Friday, April 18, 2014

Rust for C++ programmers - part 1: Hello world

This is the first in a series of blog posts (none written yet) which aim to help experienced C++ programmers learn Rust. Expect updates to be sporadic at best. In this first blog post we'll just get setup and do a few super basic things. Much better resources are at the tutorial and reference manual.

First you need to install Rust. You can download a nightly build from (I recommend the nighlties rather than 'stable' versions - the nightlies are stable in that they won't crash too much (no more than the stable versions) and you're going to have to get used to Rust evolving under you sooner or later anyway). Assuming you manage to install things properly, you should then have a `rustc` command available to you. Test it with `rustc -v`.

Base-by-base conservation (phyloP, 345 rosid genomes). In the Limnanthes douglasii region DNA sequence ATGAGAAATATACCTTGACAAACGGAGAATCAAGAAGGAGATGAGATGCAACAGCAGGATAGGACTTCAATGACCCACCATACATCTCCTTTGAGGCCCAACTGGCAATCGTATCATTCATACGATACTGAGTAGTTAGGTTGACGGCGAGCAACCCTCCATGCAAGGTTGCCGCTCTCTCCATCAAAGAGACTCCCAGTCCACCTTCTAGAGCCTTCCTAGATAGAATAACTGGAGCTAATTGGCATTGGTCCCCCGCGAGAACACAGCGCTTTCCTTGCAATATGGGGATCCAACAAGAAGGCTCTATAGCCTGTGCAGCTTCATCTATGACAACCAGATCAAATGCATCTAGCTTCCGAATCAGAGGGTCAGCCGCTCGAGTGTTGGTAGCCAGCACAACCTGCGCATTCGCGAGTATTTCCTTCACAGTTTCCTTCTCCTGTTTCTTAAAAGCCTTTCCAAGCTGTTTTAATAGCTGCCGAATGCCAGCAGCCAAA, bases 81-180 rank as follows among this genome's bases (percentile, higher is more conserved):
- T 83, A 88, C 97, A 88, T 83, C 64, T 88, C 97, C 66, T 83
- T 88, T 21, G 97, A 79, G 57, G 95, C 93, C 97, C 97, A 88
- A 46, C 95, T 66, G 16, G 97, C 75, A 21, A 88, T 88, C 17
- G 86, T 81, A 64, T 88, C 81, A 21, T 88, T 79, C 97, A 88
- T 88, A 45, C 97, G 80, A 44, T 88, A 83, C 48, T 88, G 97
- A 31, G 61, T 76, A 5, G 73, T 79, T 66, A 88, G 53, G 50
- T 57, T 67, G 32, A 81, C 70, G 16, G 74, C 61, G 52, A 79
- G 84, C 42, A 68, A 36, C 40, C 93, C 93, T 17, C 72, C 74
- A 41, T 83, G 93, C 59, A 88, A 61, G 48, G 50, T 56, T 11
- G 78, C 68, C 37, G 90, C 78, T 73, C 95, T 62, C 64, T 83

Now for our first program. Create a file, copy and paste the following into it and save it as `` or something equally imaginative.
fn main() {
    println!("Hello world!");
Compile this using `rustc`, and then run `./hello`. It should display the expected greeting \o/

Two compiler options you should know are `-o ex_name` to specify the name of the executable and `-g` to output debug info; you can then debug as expected using gdb or lldb, etc. Use `-h` to show other options.

OK, back to the code. A few interesting points - we use `fn` to define a function or method. `main()` is the default entry point for our programs (we'll leave program args for later). There are no separate declarations or header files as with C++. `println!` is Rust's equivalent of printf. The `!` means that it is a macro, for now you can just treat it like a regular function. A subset of the standard library is available without needing to be explicitly imported/included (we'll talk about that later). The `println!` macros is included as part of that subset.